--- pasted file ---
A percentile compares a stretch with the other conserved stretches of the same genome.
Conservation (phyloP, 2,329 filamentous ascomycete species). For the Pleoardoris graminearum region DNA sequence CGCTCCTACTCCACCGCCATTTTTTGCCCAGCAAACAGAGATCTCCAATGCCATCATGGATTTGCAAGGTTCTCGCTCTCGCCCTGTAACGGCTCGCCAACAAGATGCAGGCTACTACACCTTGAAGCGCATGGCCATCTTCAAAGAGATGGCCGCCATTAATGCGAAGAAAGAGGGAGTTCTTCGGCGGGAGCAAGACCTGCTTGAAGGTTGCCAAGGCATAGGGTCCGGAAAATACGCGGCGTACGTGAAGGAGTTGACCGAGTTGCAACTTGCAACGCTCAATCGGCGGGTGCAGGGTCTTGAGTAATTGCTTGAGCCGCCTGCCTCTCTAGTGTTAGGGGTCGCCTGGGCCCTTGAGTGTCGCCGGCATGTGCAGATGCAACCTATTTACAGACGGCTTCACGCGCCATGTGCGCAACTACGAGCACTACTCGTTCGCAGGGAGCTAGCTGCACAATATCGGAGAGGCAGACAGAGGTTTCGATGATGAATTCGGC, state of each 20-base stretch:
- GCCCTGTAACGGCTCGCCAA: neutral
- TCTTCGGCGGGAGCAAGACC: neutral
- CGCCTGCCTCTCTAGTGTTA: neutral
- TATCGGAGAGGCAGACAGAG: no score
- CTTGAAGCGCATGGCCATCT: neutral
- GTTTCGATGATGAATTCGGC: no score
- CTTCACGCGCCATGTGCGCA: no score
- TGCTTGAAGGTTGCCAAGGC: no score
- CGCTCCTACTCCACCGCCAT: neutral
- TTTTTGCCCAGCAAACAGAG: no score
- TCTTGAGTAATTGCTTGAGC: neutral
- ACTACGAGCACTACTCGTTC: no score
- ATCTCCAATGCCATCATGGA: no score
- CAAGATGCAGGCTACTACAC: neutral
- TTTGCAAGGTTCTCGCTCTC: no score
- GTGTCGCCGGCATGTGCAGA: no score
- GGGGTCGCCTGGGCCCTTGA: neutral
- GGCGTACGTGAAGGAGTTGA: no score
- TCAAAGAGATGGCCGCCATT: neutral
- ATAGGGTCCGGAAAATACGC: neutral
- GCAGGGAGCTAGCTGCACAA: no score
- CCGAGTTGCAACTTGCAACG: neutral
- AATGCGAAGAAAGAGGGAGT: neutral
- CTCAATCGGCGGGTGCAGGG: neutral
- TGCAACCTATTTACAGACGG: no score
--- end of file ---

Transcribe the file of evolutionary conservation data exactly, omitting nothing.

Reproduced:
A percentile compares a stretch with the other conserved stretches of the same genome.
Conservation (phyloP, 2,329 filamentous ascomycete species). For the Pleoardoris graminearum region DNA sequence CGCTCCTACTCCACCGCCATTTTTTGCCCAGCAAACAGAGATCTCCAATGCCATCATGGATTTGCAAGGTTCTCGCTCTCGCCCTGTAACGGCTCGCCAACAAGATGCAGGCTACTACACCTTGAAGCGCATGGCCATCTTCAAAGAGATGGCCGCCATTAATGCGAAGAAAGAGGGAGTTCTTCGGCGGGAGCAAGACCTGCTTGAAGGTTGCCAAGGCATAGGGTCCGGAAAATACGCGGCGTACGTGAAGGAGTTGACCGAGTTGCAACTTGCAACGCTCAATCGGCGGGTGCAGGGTCTTGAGTAATTGCTTGAGCCGCCTGCCTCTCTAGTGTTAGGGGTCGCCTGGGCCCTTGAGTGTCGCCGGCATGTGCAGATGCAACCTATTTACAGACGGCTTCACGCGCCATGTGCGCAACTACGAGCACTACTCGTTCGCAGGGAGCTAGCTGCACAATATCGGAGAGGCAGACAGAGGTTTCGATGATGAATTCGGC, state of each 20-base stretch:
- GCCCTGTAACGGCTCGCCAA: neutral
- TCTTCGGCGGGAGCAAGACC: neutral
- CGCCTGCCTCTCTAGTGTTA: neutral
- TATCGGAGAGGCAGACAGAG: no score
- CTTGAAGCGCATGGCCATCT: neutral
- GTTTCGATGATGAATTCGGC: no score
- CTTCACGCGCCATGTGCGCA: no score
- TGCTTGAAGGTTGCCAAGGC: no score
- CGCTCCTACTCCACCGCCAT: neutral
- TTTTTGCCCAGCAAACAGAG: no score
- TCTTGAGTAATTGCTTGAGC: neutral
- ACTACGAGCACTACTCGTTC: no score
- ATCTCCAATGCCATCATGGA: no score
- CAAGATGCAGGCTACTACAC: neutral
- TTTGCAAGGTTCTCGCTCTC: no score
- GTGTCGCCGGCATGTGCAGA: no score
- GGGGTCGCCTGGGCCCTTGA: neutral
- GGCGTACGTGAAGGAGTTGA: no score
- TCAAAGAGATGGCCGCCATT: neutral
- ATAGGGTCCGGAAAATACGC: neutral
- GCAGGGAGCTAGCTGCACAA: no score
- CCGAGTTGCAACTTGCAACG: neutral
- AATGCGAAGAAAGAGGGAGT: neutral
- CTCAATCGGCGGGTGCAGGG: neutral
- TGCAACCTATTTACAGACGG: no score